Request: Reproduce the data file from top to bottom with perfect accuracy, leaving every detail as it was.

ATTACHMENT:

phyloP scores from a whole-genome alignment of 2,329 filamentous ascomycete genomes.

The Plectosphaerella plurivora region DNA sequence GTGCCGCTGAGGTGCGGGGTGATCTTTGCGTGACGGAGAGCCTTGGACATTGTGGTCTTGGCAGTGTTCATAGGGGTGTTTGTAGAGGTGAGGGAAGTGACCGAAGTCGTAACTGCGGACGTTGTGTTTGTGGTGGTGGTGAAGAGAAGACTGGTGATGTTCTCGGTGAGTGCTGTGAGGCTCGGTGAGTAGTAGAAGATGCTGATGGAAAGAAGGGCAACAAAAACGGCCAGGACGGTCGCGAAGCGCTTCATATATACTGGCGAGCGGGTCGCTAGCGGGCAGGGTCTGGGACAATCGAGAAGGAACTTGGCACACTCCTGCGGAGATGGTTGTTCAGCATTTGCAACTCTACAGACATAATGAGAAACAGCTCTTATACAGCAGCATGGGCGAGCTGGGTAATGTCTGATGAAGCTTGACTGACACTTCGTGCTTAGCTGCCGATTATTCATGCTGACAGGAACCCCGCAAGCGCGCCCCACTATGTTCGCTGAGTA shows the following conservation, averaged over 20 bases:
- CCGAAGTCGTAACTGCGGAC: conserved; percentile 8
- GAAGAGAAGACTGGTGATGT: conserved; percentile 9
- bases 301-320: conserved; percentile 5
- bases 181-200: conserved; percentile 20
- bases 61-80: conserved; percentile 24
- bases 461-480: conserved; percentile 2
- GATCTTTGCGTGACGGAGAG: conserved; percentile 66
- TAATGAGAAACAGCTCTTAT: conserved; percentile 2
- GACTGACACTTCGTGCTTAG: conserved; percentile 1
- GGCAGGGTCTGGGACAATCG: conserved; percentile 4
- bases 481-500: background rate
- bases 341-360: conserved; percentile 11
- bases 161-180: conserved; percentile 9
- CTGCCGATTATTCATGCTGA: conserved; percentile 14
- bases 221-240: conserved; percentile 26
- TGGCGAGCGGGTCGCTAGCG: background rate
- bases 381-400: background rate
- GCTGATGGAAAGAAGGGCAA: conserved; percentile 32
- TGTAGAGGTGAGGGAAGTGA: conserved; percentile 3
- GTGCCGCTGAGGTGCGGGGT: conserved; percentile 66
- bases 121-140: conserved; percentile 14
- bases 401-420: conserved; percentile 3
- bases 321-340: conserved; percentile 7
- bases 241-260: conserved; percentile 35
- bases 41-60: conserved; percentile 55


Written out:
phyloP scores from a whole-genome alignment of 2,329 filamentous ascomycete genomes.

The Plectosphaerella plurivora region DNA sequence GTGCCGCTGAGGTGCGGGGTGATCTTTGCGTGACGGAGAGCCTTGGACATTGTGGTCTTGGCAGTGTTCATAGGGGTGTTTGTAGAGGTGAGGGAAGTGACCGAAGTCGTAACTGCGGACGTTGTGTTTGTGGTGGTGGTGAAGAGAAGACTGGTGATGTTCTCGGTGAGTGCTGTGAGGCTCGGTGAGTAGTAGAAGATGCTGATGGAAAGAAGGGCAACAAAAACGGCCAGGACGGTCGCGAAGCGCTTCATATATACTGGCGAGCGGGTCGCTAGCGGGCAGGGTCTGGGACAATCGAGAAGGAACTTGGCACACTCCTGCGGAGATGGTTGTTCAGCATTTGCAACTCTACAGACATAATGAGAAACAGCTCTTATACAGCAGCATGGGCGAGCTGGGTAATGTCTGATGAAGCTTGACTGACACTTCGTGCTTAGCTGCCGATTATTCATGCTGACAGGAACCCCGCAAGCGCGCCCCACTATGTTCGCTGAGTA shows the following conservation, averaged over 20 bases:
- CCGAAGTCGTAACTGCGGAC: conserved; percentile 8
- GAAGAGAAGACTGGTGATGT: conserved; percentile 9
- bases 301-320: conserved; percentile 5
- bases 181-200: conserved; percentile 20
- bases 61-80: conserved; percentile 24
- bases 461-480: conserved; percentile 2
- GATCTTTGCGTGACGGAGAG: conserved; percentile 66
- TAATGAGAAACAGCTCTTAT: conserved; percentile 2
- GACTGACACTTCGTGCTTAG: conserved; percentile 1
- GGCAGGGTCTGGGACAATCG: conserved; percentile 4
- bases 481-500: background rate
- bases 341-360: conserved; percentile 11
- bases 161-180: conserved; percentile 9
- CTGCCGATTATTCATGCTGA: conserved; percentile 14
- bases 221-240: conserved; percentile 26
- TGGCGAGCGGGTCGCTAGCG: background rate
- bases 381-400: background rate
- GCTGATGGAAAGAAGGGCAA: conserved; percentile 32
- TGTAGAGGTGAGGGAAGTGA: conserved; percentile 3
- GTGCCGCTGAGGTGCGGGGT: conserved; percentile 66
- bases 121-140: conserved; percentile 14
- bases 401-420: conserved; percentile 3
- bases 321-340: conserved; percentile 7
- bases 241-260: conserved; percentile 35
- bases 41-60: conserved; percentile 55